Cruden Bay

Course

Cruden Bay Golf Club, Cruden Bay, Aberdeenshire

Founded 1899. Links Course

Situated 20 miles north of Aberdeen, Cruden Bay is one of the most picturesque locations you are likely to encounter for playing golf and somewhat like Western Gailes in Ayrshire, Cruden Bay is beginning to enjoy the international recognition it deserves. Although it is claimed that golf was played in Cruden Bay as far back as 1791, the original course here was designed by Old Tom Morris and opened for play in 1899. With contoured greens and panoramic views throughout, Cruden Bay creates unique challenges demanding skills of power, placement and judgement in equal measure. Along with Royal Aberdeen, Cruden Bay is a must-play in this area.

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Sightseeing

Sightseeing & Tourist Attractions in Scotland

Great golf is only part of the story when considering what makes the perfect golf trip. Thankfully the other essential components are all found in abundance in Scotland, not least in the sights to see department. Whether scheduling a full free day from golf or filling an afternoon after your morning round, there are many options regardless of which region you are visiting. The below is intended as a very general guide to sightseeing in the Scottish Highlands.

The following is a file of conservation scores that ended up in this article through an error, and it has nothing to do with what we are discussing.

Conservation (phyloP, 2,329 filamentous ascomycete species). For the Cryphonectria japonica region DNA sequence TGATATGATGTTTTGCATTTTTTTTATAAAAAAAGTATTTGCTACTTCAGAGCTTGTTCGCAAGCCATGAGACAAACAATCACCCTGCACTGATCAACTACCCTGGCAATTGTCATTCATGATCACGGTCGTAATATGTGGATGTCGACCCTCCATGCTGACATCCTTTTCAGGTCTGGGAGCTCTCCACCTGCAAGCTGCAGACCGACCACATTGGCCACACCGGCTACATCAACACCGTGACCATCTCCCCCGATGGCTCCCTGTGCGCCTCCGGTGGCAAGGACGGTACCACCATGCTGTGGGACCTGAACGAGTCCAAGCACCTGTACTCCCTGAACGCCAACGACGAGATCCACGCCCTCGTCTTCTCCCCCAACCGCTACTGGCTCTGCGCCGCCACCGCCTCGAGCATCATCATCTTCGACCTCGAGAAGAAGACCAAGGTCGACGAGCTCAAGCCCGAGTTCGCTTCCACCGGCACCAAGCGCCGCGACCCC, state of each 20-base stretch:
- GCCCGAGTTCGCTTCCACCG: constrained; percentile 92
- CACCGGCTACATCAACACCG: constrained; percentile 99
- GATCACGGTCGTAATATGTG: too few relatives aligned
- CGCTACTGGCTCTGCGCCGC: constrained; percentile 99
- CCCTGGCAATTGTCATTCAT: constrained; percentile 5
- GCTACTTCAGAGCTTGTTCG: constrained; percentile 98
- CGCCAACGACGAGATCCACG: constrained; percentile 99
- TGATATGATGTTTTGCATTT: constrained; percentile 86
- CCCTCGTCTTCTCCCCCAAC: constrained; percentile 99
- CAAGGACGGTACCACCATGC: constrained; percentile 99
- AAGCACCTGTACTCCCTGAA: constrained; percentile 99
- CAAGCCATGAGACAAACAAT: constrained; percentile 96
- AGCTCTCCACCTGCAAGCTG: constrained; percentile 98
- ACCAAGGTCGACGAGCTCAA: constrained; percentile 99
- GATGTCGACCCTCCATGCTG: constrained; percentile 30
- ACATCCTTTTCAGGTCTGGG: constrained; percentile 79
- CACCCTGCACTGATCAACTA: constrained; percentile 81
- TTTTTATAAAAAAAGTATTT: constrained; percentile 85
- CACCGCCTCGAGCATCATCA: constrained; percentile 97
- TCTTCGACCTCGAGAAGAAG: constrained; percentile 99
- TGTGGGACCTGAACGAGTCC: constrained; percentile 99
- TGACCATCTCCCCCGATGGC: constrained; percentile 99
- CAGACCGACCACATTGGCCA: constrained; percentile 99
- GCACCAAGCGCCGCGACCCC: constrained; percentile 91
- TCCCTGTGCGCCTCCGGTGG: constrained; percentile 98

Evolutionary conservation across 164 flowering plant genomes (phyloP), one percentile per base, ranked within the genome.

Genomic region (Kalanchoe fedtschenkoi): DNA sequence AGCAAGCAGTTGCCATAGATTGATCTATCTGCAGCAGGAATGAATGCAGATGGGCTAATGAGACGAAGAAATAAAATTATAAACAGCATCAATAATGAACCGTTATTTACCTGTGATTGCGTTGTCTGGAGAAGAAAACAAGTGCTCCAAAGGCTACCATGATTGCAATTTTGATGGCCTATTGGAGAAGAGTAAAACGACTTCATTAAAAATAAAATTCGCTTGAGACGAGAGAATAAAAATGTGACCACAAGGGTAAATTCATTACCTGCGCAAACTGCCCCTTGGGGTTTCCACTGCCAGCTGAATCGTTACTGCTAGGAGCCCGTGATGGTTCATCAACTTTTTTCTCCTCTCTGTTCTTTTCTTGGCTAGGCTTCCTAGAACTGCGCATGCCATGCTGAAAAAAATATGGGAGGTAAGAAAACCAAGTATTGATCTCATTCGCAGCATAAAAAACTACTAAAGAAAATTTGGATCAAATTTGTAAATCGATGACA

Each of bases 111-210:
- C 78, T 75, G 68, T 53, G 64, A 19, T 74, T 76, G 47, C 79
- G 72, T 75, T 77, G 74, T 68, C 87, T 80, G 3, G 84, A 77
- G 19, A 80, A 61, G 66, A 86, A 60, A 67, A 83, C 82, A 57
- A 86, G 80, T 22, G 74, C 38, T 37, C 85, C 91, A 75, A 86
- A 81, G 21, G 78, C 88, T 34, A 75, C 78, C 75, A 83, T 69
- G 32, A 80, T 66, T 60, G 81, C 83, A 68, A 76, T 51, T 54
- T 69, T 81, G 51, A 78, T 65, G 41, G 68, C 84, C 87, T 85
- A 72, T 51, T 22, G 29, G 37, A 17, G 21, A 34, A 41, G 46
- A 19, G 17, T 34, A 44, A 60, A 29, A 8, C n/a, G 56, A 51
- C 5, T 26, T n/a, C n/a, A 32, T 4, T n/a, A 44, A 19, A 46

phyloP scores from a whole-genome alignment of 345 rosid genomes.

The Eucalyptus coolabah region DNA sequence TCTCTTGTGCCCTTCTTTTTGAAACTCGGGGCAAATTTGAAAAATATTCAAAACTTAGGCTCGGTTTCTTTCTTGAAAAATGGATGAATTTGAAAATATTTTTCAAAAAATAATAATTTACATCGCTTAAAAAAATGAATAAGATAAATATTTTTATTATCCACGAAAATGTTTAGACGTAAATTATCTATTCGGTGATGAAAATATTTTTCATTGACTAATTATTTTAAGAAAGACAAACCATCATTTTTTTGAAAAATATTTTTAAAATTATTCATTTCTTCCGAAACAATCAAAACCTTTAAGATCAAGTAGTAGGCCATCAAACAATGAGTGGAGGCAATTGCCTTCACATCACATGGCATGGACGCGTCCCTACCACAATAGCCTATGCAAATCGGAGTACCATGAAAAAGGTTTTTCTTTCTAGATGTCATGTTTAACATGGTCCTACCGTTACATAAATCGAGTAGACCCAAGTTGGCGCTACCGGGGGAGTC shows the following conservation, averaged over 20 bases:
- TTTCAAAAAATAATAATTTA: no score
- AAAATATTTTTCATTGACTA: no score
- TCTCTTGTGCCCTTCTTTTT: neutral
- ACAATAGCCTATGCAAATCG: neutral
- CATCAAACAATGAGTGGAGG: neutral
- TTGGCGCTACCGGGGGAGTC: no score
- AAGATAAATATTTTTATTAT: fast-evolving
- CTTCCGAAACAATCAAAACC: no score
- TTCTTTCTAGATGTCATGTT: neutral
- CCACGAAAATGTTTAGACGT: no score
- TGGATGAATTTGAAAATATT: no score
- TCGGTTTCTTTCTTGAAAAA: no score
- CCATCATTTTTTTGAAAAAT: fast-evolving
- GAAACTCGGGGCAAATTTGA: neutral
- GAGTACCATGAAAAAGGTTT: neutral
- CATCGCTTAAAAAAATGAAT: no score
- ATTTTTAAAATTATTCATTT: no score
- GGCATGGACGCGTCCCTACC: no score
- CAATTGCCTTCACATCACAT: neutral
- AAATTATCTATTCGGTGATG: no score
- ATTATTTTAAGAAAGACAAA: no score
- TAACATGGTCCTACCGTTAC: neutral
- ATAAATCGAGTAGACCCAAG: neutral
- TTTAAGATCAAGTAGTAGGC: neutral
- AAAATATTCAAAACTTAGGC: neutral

Glenfiddich_Distillery

Apart from its array of great links golf courses, the Scottish Highlands is renowned for its spectacular scenery, ancient castle ruins and impressive range of whisky distilleries, where a tasting is almost obligatory during any golf trip in this region. Some places to visit in the general Dornoch area include Dunrobin Castle & Gardens near Golspie, Tain Pottery and Tain through Time in Tain and of course the impressive Glenmorangie Distillery just outside Tain.

Urquhart_Castle_on_Loch_Ness

South of Inverness, you could consider a day-trip to the beautiful Isle of Skye or visit the likes of the Loch Ness Centre & Exhibition in Drumnadrochit and the dramatic ruins of 13th century Urquhart Castle (pictured above). Interesting stops to the east of Inverness include Fort George overlooking the Moray Firth, Brodie Castle near Forres, Cawdor Castle & Gardens, just 15 minutes south of Nairn and the historic Culloden Battlefield & Visitor Centre.

The journey from Nairn southwards could be a long one given the many distilleries on what is known as the Malt Whisky Trail and you can choose from the likes of Macallan Distillery and Cardhu Distillery & Visitor Centre near Aberlour, Glenfiddich Distillery in Dufftown, Glen Grant Distillery in Rothes and Glenlivet Distillery in Ballindalloch. It’s not all about whisky however and other attractions include Ballindalloch Castle and Brodie Castle near Forres.

Slains_Castle_in_Cruden Bay

Aberdeenshire also has plenty to see and you should take in the likes of Glen Garioch Distillery in Inverurie, Balmoral Castle, the Scottish home to the Royal family since 1852, Castle Fraser, Drum Castle & Gardens near Banchory and the ghostly ruins of Slains Castle (pictured above) near Cruden Bay, which is said to have provided the inspiration for Bram Stokers, Dracula.